Security people sure have it good. The United States Bureau of Labor Statistics tells us that in 2012, self-described information security professionals experienced 0.9% unemployment – a sliver of the roughly 8% national average. The Bureau projects 22% job growth in InfoSec by 2020. Granted, even the BLS admits their numbers aren’t to be taken as gospel, but that’s only because they couldn’t find enough security professionals for a representative sample size. The Pentagon alone plans to add about 4,000 employees to the Defense Department’s Cyber Command. For organizations in the private sector, recruitment of security talent has become such a priority it’s a full-time job. I should know. With this kind of demand for their skills, you’d think security professionals could simply waltz into any company they like, find perfect jobs ideally matching their backgrounds, and write their own checks.
However, a serious disconnect exists between the desperate need for security talent and the hiring behaviors of many organizations. Human resources departments still release job descriptions with little or no information about the actual day-to-day work to be performed. The titles aren’t much better, when a “security analyst” can be anything from a DLP implementation engineer to an application penetration tester. Understaffed and over-utilized hiring managers don’t have time to conduct searches themselves, but routinely express dissatisfaction with the quality of candidate their corporate recruiters find. And it figures: HR isn’t incented to know about ethical hacking, risk assessments or malware reversing, or how to tell the difference between a keyword-rich résumé and the best technical and cultural fit for their security organization.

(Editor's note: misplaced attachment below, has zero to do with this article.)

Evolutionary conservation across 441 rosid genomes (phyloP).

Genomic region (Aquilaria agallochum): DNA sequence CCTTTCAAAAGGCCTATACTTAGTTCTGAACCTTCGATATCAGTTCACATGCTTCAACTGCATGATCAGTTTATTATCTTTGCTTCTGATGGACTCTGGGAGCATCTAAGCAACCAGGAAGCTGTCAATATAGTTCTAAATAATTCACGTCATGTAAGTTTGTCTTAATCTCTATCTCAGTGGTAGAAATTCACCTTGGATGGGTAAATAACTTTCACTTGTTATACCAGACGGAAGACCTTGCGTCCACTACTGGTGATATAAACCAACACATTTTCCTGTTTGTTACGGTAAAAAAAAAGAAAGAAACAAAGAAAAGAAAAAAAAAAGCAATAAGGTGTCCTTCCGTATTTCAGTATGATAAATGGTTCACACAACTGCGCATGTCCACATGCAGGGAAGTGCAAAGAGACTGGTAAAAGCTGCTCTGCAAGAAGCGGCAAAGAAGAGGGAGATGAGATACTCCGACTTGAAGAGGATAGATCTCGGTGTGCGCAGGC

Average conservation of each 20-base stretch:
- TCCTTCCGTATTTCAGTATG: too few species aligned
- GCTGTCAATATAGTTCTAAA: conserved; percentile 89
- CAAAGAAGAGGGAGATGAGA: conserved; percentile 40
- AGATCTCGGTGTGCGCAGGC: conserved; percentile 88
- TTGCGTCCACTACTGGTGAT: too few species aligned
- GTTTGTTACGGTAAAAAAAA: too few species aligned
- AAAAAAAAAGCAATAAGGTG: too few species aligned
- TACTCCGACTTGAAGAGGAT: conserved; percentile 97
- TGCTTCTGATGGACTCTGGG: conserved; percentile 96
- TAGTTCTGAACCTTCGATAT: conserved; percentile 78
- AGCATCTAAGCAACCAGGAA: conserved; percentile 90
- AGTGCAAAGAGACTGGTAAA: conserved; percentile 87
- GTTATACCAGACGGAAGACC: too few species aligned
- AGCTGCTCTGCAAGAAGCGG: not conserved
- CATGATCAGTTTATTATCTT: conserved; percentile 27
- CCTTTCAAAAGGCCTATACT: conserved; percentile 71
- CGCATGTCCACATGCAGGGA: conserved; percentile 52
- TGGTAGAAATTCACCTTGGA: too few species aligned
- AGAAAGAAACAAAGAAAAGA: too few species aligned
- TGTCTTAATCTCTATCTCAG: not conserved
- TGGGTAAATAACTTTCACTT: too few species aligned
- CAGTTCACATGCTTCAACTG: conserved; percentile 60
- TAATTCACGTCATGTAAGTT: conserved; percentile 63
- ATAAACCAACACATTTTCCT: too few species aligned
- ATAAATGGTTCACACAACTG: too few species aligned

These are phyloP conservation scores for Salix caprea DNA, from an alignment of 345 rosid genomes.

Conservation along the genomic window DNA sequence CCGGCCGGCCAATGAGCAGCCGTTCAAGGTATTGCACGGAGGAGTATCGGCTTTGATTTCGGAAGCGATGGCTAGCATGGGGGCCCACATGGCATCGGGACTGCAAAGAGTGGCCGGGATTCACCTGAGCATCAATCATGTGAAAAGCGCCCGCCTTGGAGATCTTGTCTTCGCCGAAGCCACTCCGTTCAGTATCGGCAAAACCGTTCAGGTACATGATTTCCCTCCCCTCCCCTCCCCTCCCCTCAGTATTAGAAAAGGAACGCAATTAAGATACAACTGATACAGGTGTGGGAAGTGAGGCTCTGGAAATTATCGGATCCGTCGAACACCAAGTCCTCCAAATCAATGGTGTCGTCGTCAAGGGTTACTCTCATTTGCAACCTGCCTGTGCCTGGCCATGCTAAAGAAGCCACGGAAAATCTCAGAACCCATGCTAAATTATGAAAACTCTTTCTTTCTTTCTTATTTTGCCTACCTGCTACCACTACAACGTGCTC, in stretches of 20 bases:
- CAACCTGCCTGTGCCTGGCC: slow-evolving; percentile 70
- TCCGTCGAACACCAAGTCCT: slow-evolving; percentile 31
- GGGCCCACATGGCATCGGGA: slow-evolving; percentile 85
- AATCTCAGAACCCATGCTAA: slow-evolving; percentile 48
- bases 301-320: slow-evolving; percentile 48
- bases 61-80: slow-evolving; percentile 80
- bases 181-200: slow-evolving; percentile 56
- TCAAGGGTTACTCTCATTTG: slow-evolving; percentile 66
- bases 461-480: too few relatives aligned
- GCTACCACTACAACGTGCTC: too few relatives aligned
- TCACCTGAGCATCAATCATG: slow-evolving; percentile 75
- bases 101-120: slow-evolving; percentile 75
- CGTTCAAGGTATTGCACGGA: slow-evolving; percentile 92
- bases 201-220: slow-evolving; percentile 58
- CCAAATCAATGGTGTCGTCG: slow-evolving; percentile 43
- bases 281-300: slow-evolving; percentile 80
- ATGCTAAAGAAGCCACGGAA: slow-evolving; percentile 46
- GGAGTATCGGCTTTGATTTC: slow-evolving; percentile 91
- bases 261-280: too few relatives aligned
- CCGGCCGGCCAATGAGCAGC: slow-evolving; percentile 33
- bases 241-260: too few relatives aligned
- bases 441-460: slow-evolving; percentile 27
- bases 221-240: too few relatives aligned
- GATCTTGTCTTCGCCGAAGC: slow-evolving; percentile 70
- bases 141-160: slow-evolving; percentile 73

This disconnect creates fear, uncertainty and doubt, or FUD, on the part of both talent-hungry organizations and those elite individuals who command the best information security jobs. Companies know they must attract security experts; candidates know their skills are in high demand. And yet InfoSec hiring has become a problem of distribution, like world oil supply or food to the needy: the resources are there, but because of FUD, they’re not being intelligently routed to the places they’re needed. Companies fear the risk they assume in remaining short of security staff (and they should), but they’re uncertain about how to better attract talent and doubt they’ll be able to do so. Candidates fear (and loathe) calls from recruiters who don’t understand what they do; vague, incomprehensible and sometimes impossible job postings make them uncertain as to whether to pursue new opportunities, so when they find a role where they’re relatively happy, they doubt they’ll want to leave anytime soon. The process stagnates and the demand isn’t supplied.
Don’t succumb to FUD in your job search or hiring process. If you’re a candidate for a new role, work with recruiters and hiring managers at organizations that duly value candidate experience and finding the ideal match for the job – not just anyone with the right acronym on her résumé. If you’re looking to hire security talent, prioritize best practices in InfoSec hiring. Certainly be aware that you have to move fast, that you’re competing with literally every major organization for talent, and that you cannot afford to treat security talent as a “nice to have” competency in your company. Then realize that streamlining and clarifying your recruitment process will only help you in reducing time-to-hire for the security experts you need. Take a deep breath, smile, and cut the FUD.